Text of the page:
Severity assessment

Assessment is important both to identify severely ill children who should be referred to hospital and to prevent unnecessary admission of those who can be more effectively managed at home. Severe illness may be characterised by hypoxaemia if pulse oximetry is available and/or suggestive clinical signs such as infants aged <1 year with respiratory rates of 70 breaths/min or more, or tachypnoea and chest recession in older children. Other signs such as vomiting, failure to maintain fluid intake, and the presence of other illness or disability should be taken into account. Admission should be considered where there are concerns regarding the ability of a family to successfully manage an ill child at home. Failure to improve within 48 hours or a deteriorating clinical picture are additional indicators for hospital assessment.

Investigations

With the exception of pulse oximetry which is useful in assessing severity, these are not helpful in UK primary care settings. Radiography should be considered only when it assists exclusion of other diagnoses. Microbiological sampling is unhelpful because of the difficulty in obtaining useful samples and the fact that most infections are viral in origin.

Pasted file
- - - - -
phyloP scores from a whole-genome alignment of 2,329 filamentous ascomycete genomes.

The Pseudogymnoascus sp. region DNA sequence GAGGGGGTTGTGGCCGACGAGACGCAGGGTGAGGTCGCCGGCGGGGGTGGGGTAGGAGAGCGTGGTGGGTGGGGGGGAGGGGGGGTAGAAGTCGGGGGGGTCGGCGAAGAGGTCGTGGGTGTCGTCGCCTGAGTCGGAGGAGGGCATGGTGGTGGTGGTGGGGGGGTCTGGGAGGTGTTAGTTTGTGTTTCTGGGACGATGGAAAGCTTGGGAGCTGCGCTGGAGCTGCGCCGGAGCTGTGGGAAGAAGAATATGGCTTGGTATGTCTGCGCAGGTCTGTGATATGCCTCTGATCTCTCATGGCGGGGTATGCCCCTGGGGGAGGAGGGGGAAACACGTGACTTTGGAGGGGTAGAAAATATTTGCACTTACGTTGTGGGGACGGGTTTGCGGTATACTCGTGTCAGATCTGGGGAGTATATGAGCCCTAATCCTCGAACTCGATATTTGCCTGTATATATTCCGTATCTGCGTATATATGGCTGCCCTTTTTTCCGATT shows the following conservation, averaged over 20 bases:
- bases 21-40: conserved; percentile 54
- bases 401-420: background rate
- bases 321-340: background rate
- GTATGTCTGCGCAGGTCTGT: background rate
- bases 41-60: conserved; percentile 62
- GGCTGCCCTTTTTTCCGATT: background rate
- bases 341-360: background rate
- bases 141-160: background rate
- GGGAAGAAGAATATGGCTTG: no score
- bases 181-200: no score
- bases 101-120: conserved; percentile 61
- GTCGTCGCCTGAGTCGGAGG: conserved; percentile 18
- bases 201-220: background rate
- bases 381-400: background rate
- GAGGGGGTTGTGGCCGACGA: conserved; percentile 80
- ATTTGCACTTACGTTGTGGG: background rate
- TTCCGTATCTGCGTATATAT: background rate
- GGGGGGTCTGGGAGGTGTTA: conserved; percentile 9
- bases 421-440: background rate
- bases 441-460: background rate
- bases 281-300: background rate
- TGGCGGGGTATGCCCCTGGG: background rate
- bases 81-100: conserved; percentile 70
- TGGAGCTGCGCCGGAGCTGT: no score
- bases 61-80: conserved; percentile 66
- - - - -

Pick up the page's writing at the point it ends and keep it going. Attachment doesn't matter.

Management

Community based management is described elsewhere in these guidelines.

Prevention

General practitioners should be proactive in trying to:

  • reduce exposure to smoking;

  • improve the uptake of routine vaccines against H influenzae type b (Hib) and Bordatella pertussis.

Comment

Since 1996 there have been important changes in out of hours provision of primary care in the UK; 80% of out of hours contacts are now provided by general practice cooperatives or deputising services, and most of England is now covered by “NHS Direct”, a telephone help line for patients staffed by registered nurses. It is more likely that professionals who are unfamiliar with their medical history and family circumstances will manage patients, and this may make assessment and monitoring more difficult.

“NHS Direct” is algorithm driven; we recommend that the guidelines are used to inform these. The usefulness of pulse oximetry is emphasised in these guidelines, investment in such technology would help assessment and should be considered by out of hours organisations.

Appendix 1: Search strategy

The search strategies used by the adult group were compiled by Richard Marriot, Senior Medical Librarian at Nottingham City Hospital.

They were revised for children and the subjects regrouped as:

  • Incidence

  • Aetiology

  • Primary care

  • Clinical features

  • Diagnosis

  • Radiology

  • Complications

  • Antibiotic therapy

  • Drug therapy

  • Other management

  • Nursing

  • Prognosis

  • Prevention